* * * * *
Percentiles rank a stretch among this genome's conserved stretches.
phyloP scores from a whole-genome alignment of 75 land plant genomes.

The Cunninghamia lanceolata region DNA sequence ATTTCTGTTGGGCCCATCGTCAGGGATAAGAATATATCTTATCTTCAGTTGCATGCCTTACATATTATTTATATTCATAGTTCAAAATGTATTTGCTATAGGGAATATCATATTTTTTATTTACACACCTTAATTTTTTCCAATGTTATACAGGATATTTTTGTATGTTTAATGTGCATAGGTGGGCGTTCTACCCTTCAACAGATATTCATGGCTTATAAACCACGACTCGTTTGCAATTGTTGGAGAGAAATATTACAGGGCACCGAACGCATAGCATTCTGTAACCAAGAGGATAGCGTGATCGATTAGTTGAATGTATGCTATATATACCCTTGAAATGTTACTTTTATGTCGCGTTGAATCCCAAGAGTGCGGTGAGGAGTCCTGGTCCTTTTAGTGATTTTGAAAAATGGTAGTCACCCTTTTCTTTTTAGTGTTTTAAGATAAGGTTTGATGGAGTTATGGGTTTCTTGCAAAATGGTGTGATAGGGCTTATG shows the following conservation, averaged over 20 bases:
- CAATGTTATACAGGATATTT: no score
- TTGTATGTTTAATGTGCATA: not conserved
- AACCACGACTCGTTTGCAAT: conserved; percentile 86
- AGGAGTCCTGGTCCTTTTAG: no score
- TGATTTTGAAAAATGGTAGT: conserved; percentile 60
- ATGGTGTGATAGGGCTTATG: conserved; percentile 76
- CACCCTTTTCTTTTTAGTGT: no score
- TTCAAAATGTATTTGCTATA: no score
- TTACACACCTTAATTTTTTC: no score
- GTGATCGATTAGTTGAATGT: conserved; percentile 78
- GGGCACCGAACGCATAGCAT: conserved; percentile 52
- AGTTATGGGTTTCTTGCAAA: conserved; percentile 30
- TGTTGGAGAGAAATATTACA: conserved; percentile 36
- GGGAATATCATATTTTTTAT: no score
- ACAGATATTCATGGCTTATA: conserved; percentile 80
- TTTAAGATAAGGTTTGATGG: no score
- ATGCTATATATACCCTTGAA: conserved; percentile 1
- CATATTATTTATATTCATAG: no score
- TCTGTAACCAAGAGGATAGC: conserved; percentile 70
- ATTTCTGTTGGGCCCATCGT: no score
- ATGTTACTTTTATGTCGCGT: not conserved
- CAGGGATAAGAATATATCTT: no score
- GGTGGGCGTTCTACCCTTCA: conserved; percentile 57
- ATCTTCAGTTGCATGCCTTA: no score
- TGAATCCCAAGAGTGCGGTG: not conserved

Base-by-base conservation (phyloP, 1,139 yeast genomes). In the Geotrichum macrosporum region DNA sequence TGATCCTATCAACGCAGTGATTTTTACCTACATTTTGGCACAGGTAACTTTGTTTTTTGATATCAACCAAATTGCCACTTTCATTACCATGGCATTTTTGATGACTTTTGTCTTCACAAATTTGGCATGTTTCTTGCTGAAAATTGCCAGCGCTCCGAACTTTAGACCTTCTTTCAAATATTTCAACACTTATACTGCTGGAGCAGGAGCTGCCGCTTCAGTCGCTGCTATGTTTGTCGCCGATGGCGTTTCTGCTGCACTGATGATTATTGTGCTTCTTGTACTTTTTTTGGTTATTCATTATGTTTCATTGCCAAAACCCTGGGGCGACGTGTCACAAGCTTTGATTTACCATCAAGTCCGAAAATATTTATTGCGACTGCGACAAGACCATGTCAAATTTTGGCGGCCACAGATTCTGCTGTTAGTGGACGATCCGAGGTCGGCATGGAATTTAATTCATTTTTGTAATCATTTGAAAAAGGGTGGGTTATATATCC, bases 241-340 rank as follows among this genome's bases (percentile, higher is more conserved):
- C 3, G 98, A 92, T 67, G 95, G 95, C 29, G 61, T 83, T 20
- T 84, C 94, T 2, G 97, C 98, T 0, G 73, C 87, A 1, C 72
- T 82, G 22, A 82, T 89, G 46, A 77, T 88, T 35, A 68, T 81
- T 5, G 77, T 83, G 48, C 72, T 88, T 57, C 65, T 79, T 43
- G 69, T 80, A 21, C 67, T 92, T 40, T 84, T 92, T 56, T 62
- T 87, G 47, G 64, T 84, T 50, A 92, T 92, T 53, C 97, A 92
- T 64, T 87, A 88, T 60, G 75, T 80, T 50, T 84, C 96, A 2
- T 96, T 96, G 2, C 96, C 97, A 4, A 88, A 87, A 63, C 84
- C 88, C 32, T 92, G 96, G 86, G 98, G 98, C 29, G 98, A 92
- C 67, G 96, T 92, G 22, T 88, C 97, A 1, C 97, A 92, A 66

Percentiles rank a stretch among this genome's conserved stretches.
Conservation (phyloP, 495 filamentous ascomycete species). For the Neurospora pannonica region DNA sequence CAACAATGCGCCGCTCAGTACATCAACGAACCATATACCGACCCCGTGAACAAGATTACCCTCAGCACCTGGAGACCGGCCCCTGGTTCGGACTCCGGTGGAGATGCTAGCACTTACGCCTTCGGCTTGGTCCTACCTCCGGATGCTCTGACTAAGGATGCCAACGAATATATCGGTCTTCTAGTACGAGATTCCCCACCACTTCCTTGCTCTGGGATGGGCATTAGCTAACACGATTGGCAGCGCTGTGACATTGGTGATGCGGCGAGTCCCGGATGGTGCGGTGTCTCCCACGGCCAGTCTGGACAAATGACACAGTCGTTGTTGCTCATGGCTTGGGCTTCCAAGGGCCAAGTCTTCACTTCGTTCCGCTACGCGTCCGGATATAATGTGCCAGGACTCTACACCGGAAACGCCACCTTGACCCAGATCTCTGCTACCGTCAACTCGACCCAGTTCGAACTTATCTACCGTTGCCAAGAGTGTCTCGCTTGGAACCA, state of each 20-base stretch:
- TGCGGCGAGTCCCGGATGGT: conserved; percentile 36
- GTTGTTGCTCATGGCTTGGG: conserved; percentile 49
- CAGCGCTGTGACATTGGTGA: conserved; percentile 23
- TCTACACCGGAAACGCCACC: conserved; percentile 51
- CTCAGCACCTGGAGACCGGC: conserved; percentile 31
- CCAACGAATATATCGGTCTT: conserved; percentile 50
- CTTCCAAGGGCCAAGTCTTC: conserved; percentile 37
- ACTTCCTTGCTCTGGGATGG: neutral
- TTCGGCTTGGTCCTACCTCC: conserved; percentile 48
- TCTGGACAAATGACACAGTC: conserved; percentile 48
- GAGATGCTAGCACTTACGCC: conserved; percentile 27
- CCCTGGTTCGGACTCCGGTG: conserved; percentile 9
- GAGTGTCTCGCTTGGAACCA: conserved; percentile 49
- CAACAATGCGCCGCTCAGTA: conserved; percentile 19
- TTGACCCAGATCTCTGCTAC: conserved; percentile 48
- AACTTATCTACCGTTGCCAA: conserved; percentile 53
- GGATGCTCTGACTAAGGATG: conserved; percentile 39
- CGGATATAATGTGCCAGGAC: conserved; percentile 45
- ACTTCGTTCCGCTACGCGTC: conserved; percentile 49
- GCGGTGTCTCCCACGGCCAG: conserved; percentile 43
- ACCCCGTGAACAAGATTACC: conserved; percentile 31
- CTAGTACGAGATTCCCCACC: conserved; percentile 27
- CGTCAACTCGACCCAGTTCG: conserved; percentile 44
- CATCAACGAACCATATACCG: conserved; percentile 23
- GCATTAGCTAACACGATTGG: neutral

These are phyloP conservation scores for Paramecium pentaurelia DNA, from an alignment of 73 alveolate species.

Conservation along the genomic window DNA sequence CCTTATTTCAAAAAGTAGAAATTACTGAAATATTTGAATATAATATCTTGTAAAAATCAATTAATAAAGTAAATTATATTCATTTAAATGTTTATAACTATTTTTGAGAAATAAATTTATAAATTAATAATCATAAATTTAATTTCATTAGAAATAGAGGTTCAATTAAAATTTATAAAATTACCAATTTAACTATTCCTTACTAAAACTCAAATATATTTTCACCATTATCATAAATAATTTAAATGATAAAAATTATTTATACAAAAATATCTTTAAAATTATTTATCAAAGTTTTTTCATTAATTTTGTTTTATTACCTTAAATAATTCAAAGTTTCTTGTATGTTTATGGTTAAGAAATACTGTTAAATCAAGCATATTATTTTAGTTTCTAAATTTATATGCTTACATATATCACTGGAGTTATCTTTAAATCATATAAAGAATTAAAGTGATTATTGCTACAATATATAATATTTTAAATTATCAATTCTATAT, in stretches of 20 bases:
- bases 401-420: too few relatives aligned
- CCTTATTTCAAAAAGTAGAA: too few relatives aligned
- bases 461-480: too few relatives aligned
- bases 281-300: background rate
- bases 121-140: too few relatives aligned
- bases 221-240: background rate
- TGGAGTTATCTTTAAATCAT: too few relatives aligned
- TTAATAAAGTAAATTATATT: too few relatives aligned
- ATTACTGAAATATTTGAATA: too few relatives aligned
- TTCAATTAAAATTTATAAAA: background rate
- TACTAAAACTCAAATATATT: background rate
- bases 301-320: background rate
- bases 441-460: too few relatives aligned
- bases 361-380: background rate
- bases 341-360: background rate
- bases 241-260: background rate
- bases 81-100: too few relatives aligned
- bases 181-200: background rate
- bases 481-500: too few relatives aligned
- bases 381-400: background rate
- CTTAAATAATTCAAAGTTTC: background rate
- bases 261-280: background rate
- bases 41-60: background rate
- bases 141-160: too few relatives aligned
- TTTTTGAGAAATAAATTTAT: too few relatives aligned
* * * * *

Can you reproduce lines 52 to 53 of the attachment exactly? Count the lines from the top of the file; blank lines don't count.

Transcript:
- GAGATGCTAGCACTTACGCC: conserved; percentile 27
- CCCTGGTTCGGACTCCGGTG: conserved; percentile 9